Where we think there may be a bias, we can use some maths to see if it is significant or not. This involves comparing two sets of measurements and checking the degree of difference between them. This is something that is commonly carried out in other industries, such as clinical research trials. In fact, the methods used – in the oil and gas industry – to investigate bias are based on medical assessments, to check for agreement between two or more sets of measurements.
Clearly, we need enough field and ILI data measurements to enable to check for bias. It is also important to understand that bias can work in two ways. For example, ILI results can either over or under-call feature lengths, compared to field measurements.
The first step in checking for bias is to plot field measurements against the corresponding ILI measurements. An example of this is shown in Figure 1. These measurements could relate to any dimension, for instance, depths, lengths or widths.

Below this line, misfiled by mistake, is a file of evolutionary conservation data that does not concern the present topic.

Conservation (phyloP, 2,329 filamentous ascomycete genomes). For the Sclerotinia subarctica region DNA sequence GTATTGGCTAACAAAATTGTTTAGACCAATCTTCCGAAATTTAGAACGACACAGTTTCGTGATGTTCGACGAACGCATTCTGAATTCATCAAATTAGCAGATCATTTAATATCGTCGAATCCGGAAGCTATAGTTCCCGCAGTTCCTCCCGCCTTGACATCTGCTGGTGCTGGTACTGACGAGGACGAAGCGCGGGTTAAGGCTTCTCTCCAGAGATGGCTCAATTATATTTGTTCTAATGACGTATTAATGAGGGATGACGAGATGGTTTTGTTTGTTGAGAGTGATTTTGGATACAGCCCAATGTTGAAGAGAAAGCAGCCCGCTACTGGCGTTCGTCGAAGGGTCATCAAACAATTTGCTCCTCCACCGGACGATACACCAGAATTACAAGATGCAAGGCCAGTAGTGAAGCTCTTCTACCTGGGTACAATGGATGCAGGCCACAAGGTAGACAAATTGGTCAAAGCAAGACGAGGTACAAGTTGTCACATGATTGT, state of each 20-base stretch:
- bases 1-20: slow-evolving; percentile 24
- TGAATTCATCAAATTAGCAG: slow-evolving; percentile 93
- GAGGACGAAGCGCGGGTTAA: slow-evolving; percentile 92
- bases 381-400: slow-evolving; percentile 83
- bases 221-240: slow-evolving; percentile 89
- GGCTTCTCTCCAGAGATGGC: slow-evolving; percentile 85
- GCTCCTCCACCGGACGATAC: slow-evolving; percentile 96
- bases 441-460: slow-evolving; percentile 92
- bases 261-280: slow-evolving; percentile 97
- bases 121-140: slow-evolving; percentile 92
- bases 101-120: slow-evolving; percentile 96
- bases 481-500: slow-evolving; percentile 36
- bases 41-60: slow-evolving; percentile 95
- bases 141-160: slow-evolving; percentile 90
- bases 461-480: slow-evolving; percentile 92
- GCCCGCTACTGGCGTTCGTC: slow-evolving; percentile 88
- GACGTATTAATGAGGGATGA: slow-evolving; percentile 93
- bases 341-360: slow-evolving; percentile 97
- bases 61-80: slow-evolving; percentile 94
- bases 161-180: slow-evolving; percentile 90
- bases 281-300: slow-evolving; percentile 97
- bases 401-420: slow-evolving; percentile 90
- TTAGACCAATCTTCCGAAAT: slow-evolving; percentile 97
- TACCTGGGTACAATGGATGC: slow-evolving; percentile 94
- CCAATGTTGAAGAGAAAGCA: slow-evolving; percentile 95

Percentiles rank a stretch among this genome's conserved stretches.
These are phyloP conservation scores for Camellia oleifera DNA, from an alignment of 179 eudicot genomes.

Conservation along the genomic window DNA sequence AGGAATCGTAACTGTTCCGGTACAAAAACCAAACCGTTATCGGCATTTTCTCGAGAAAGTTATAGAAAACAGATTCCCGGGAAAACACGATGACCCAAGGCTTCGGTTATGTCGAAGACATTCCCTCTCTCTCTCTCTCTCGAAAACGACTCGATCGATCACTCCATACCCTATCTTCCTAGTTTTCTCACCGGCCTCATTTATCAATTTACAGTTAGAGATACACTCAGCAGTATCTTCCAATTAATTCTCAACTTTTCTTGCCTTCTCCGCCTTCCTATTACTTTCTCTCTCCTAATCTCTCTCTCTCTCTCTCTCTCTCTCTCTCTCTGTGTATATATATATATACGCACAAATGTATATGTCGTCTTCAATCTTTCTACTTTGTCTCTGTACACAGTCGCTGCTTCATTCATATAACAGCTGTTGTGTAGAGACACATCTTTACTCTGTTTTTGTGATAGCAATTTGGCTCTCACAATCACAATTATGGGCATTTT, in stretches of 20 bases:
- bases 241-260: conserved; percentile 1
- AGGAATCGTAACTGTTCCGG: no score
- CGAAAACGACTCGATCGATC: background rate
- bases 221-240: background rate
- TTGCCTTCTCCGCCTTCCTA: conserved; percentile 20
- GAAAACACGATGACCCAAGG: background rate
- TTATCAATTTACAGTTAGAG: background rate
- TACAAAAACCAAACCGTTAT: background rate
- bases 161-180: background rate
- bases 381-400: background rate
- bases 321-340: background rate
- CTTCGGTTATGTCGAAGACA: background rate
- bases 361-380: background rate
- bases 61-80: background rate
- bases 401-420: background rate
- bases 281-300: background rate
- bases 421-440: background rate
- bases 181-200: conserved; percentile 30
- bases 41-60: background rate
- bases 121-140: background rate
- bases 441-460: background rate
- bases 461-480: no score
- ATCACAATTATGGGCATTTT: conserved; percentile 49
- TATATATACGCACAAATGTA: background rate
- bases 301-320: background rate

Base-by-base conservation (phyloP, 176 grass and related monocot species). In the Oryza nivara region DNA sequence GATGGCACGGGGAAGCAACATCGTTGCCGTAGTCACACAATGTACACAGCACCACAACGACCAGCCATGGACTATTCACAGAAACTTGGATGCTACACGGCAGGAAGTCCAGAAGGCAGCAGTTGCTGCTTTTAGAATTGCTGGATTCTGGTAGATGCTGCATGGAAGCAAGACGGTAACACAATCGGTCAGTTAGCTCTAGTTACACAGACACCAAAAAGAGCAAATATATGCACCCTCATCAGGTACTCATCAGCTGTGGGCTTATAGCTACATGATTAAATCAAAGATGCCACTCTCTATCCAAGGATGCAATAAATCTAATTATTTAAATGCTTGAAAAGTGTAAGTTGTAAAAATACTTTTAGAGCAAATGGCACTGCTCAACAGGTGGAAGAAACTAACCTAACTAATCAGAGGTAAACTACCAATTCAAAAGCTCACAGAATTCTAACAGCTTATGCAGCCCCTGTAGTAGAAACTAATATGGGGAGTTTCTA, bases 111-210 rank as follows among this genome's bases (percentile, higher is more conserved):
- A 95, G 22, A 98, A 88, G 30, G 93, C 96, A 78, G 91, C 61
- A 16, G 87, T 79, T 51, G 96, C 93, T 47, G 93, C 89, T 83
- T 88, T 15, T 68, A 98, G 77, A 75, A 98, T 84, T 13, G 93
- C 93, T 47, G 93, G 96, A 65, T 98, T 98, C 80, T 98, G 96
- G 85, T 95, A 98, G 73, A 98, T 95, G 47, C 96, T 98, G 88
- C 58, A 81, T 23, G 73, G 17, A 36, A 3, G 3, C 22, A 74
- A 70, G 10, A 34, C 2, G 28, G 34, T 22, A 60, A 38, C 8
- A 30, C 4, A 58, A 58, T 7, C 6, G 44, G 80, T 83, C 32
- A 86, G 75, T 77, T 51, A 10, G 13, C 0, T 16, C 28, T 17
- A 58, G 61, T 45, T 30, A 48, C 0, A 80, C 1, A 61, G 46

The values can be used to identify trends and measure how different the field and ILI measurements are from each other (Figure 1). If the field and ILI measurements were exactly the same, they would all lie on the line of unity. However, in this case, we can see a clear trend: the ILI has consistently over-called in comparison to the field measurements.
In order to estimate how different the results may be, we need to compare the difference between each field and ILI measurement against the average.
Measurements of Bias
The data can be examined in more detail by plotting the difference between each ILI and field measurement against their average value or mean.
To give us a sense of how different the measurements are, we can plot the mean of differences and set some acceptable upper and lower bounds. In Figure 2, the mean of differences between ILI and field measurements is plotted as along the centre of the graph. The acceptable upper and lower bounds are plotted near the top and bottom. In this case, the acceptable bounds are the commonly used ‘two standard deviations from the mean’ test statistic.